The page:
World Retina Day 2023: Spotlight on Retinitis Pigmentosa

24 September 23

written by:

Josie Robson

(more articles)

Today is World Retina Day. Retinitis pigmentosa (RP) is a group of disorders that produce a gradual loss of vision. It affects approximately one in 5000 worldwide. Learn about it in four minutes with our quick guide.

Retinitis pigmentosa is caused by the gradual decline and loss of light-sensing cells called photoreceptors in the retina, which are vital for healthy eyesight.

But how much do you know about the causes, symptoms and impact of Retinitis pigmentosa? Here are ten facts you might not know about the condition.

1. Retinitis pigmentosa is not a single condition

Though commonly referred to as a ‘condition’, Retinitis Pigmentosa describes a group of closely related inherited eye conditions that affect the retina (the specialised light-sensitive tissue at the back of the eye).

A person’s sight loss usually happens gradually, over many years – and sometimes eventually leads to registered blindness.

Various scans of an eye presented on a computer screen

2. Retinitis Pigmentosa is the most common inherited eye condition

Retinitis pigmentosa is the most common inherited eye condition, affecting around one in 4,000 people in the UK.

3. The common symptoms of Retinitis Pigmentosa can be varied

While there’s no universal experience for people living with Retinitis Pigmentosa, symptoms can include:

  • Loss of night vision, or ‘night blindness’ (parents may notice their children have issues moving around in the dark) or finding it takes longer to adjust to low light levels.
  • Loss of peripheral or side vision leading to tunnel vision as peripheral sight becomes more limited.
  • Changes to colour vision.
  • Sensitivity to bright light.
  • Difficulty seeing fine detail when looking straight ahead can present in advanced RP.

4. Retinitis Pigmentosa tends to present in young people.

Symptoms of retinitis pigmentosa tend to appear during childhood or early adulthood – but in rare cases, they can start much later. RP is a progressive condition, which means that a person’s sight loss will continue to worsen as they age.

5. Retinitis Pigmentosa progresses unpredictably

Changes to the sight of someone with RP can happen irregularly, with rapid vision losses over a short period, followed by long periods of no further changes before another period of deterioration. 

As such, it can be difficult to predict the severity and speed of how an individual’s sight loss will progress; it varies hugely from person to person.

6. An optometrist or optician can check for signs of Retinitis Pigmentosa by looking at the back of your eye.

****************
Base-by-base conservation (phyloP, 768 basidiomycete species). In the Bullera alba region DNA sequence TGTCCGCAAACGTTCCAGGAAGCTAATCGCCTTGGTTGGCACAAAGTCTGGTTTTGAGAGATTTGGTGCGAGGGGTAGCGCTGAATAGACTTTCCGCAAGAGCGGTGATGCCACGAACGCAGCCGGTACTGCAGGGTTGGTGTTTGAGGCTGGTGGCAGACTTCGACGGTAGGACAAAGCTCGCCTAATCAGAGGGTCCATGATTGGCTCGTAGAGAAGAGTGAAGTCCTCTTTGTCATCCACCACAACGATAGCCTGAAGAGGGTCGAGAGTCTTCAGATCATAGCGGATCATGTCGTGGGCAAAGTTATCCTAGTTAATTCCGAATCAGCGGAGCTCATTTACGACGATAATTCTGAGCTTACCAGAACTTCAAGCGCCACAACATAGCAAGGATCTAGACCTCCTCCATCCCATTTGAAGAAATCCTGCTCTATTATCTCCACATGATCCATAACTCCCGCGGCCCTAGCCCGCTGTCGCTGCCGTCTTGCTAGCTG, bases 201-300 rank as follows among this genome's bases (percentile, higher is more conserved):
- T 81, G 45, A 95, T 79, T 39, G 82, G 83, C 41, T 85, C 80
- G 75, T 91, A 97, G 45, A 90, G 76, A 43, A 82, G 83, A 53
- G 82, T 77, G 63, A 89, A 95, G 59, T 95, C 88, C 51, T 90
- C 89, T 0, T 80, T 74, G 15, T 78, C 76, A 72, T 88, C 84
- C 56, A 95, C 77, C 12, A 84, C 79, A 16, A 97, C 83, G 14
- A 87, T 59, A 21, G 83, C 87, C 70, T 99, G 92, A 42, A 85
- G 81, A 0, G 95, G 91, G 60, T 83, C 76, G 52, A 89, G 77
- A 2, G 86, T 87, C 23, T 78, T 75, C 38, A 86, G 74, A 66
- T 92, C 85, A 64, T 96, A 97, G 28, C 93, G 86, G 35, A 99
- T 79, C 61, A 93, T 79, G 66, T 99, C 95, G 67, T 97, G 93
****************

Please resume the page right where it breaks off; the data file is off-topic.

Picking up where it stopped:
An optometrist (or optician) will examine the back of a person’s eye, using a special instrument, to look for signs of RP. They may also carry out a field of vision test to assess if a person has any changes to their peripheral vision. If they have any concerns, they may refer the person to an ophthalmologist (hospital eye doctor) for more tests.

Once referred to a hospital, someone with suspected RP may undergo Optical Coherence Tomography (OCT), autofluorescence imaging, a visual field test, colour vision tests, an electroretinogram (ERG) and potentially genetic testing.

7. Retinitis Pigmentosa can be part of a broader inherited syndrome.

Though most people with Retinitis Pigmentosa will only have sight loss, it can sometimes occur as part of a broader inherited syndrome that affects other parts of the body. Examples of this include Usher, Bardet-Biedl (BBS) and Alström syndromes and Refsum disease, which all cause RP-like sight loss along with other health conditions.

 8. We’re unpicking the genetics behind Retinitis Pigmentosa

So far, 280 genes have been identified as containing the instructions for making proteins crucial for the retina's health, though there could be more. When these genes contain a mutation that interferes with the protein’s function, it results in an inherited retinal dystrophy like retinitis pigmentosa. These gene mutations can be passed down through families.

Read more about genetics >

Research we're funding into RP >

9. There is currently no known cure for RP

Unfortunately, there is no known cure or effective treatment that can stop the progression of RP. However, the development of gene replacement therapies and other potential new treatments offer hope for patients in the future.

There is much ongoing research into finding the remaining genes that cause retinitis pigmentosa, how genetic changes cause damage to the photoreceptors and developing new treatments that can slow down or reverse sight loss.

Find out more about the research we’re helping to fund >

10. Regular eye tests can help spot eye conditions early

We should all have our eyes tested every two years, even if you think your vision is fine. An eye test can spot some eye conditions; if caught early, treatment may prevent further deterioration.